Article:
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Growing up I had the same dentist from childhood to adulthood. My dentist’s office was run by Dentist Chung (in Vietnamese I called him Bác Sĩ Chung – which means Dr Chung translated directly) and his sister running the office.

The office was in Garden Grove, in between the Korean and Vietnamese districts. Walking in I would always smell the incense from an herbal shop next door.

The office looked like it was from the 1970s. They had this really old but comfortable couch and constantly played oldies music from the local radio station.

I distinctly recall being afraid as a kid going in, and somehow the office manager convinced me if I did a good job with a cleaning I could someday get the dentist’s chair. With my warped sense of rationalizing things, it all made sense and I calmed down.

When I was in early high school Dr Chung said, “you should think about getting braces and fixing your underbite.” I really had no issues with my teeth so far, but I entertained his proposal. I went to an Orthodontist consult.

The Orthodontist I saw was in the heart of Little Saigon – the Vietnamese area of Westminster. When coming in I waited in the reception area for a bit, where the Orthodontist admitted me in the office.

He asked me to bite down and said pretty quickly – “class 3 malocclusion jaw surgery – recommend jaw surgery.” He explained to me that the process would be to remove my 4 wisdom teeth, have braces for 2 years, have jaw surgery, and then have braces again for potentially another year. He didn’t explain much any pros and cons and ushered me away to talk to the assistant for more details.

In another room, the assistant put on some DVD of the process of dealing with class 3 malocclusions. It meant that I had an underbite, and what they needed to do is remove my wisdom teeth to make space, and then crack my jaw and move it back. The recovery would involve sewing my lips (?) and going on a liquid diet for a while.

The assistant also said that some people liked having this jaw surgery because of improvements to their facial profile. She also mentioned that some people don’t even recognize them after the surgery.

The assistant ended with saying, “You know, Vietnamese are a superstitious bunch, so some say that doing jaw surgery will change your destiny!”

Okay, count me in for not believing in superstition, but really that is the absolute worst thing you could say to a teenager after getting a quick 5 minute consult, a gory video on the treatment of an underbite, and somebody saying it will change your destiny. At that point, I decided not to go along with my surgery and went along my merry way.

A couple years after the consult, I called the dentist’s office to book an appointment, and I was told the dentist had a heart attack! He evidently had been eating a pretty unhealthy diet (I know correlation isn’t causation, but he did eat McDonalds every day for lunch). Fortunately he bounced back and started working again.

A couple years after the heart attack, he actually had another heart attack and this time fatal. When he passed away, my family went to his funeral and saw his grieving sister, and the dentist’s daughter who I talked on and off with throughout going to the office. Oddly enough, the dentist’s daughter did a quick internship at one of my old startups back in the day.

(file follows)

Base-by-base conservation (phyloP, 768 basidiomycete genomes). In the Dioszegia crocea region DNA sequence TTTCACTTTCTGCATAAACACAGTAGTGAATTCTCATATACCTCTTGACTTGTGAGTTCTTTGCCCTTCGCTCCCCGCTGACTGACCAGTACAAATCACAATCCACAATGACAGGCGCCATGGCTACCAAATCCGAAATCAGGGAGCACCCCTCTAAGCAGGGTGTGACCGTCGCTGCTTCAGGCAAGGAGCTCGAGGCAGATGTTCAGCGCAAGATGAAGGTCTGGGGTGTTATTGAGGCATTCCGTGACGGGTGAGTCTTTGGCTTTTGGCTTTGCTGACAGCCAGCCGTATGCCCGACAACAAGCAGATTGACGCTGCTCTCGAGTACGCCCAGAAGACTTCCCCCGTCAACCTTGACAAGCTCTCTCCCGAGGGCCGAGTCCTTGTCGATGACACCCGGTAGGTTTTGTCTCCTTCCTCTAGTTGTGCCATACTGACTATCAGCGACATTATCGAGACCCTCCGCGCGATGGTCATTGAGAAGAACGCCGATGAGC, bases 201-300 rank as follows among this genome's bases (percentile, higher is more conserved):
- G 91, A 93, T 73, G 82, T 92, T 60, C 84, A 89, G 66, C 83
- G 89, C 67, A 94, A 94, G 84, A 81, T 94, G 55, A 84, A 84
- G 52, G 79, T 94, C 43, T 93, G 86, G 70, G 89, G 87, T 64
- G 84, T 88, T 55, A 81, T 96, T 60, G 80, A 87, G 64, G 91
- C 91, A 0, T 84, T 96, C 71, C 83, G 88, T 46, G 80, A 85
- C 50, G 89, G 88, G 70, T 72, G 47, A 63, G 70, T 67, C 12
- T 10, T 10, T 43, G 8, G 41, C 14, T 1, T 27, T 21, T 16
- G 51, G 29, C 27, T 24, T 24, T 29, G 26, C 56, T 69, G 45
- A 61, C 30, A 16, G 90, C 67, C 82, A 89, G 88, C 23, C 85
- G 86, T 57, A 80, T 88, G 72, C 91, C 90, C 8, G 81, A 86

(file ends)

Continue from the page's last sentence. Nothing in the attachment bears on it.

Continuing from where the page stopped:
After grieving the loss of my dentist, there were the practical issues of finding a new dentist. Pausing for a moment, I remembered, my optometrist’s brother (whose parents live next to my parents) was a dentist.

Dr Tan Huynh was also in the heart of Little Saigon, but when I drove into his office, they had  computers that could do x-rays, and an efficient staff to make cleanings and appointments way easier. I had realized at that point I had been going to Dr Chung’s office with technology from the stone ages.

With the first consult, the dentist asked me to bite down and asked if I considered braces and jaw surgery to fix my underbite. This time being older, I peppered him with questions on pros and cons. He mentioned my teeth were functionally fine at the moment, but in the future I might not be able to chew as my teeth wore down. Asking what age I might not be able to eat, he threw out what seemed to be the random number of 60.

Remembering the experience at my last Orthodontist, I wasn’t convinced the pros outweighed the cons (eg – cons meaning my destiny would change).

When I moved up to Vancouver, I was faced yet again on finding a new dentist. Jason recommended me to visit an office nearby, where Dr M was the first to see me.

He did the whole consult and analysis, but this time they took pictures and some fancy 360 xray scan. He brought up again my underbite, and we again talked through the pros and cons. I asked whether I should try to fix it and he said a lot of people have underbites and just manage it. Apparently when eating I push food through my back teeth immediately.

During the pandemic when I got my first cleaning I saw Dr F, a younger dentist who was one of the co-owners of the office. She saw my bite and asked if I wanted to fix my underbite, and after the 4th mention in my life it got my thinking a little bit more seriously about it. This time she said Invisalign might be able to fix it.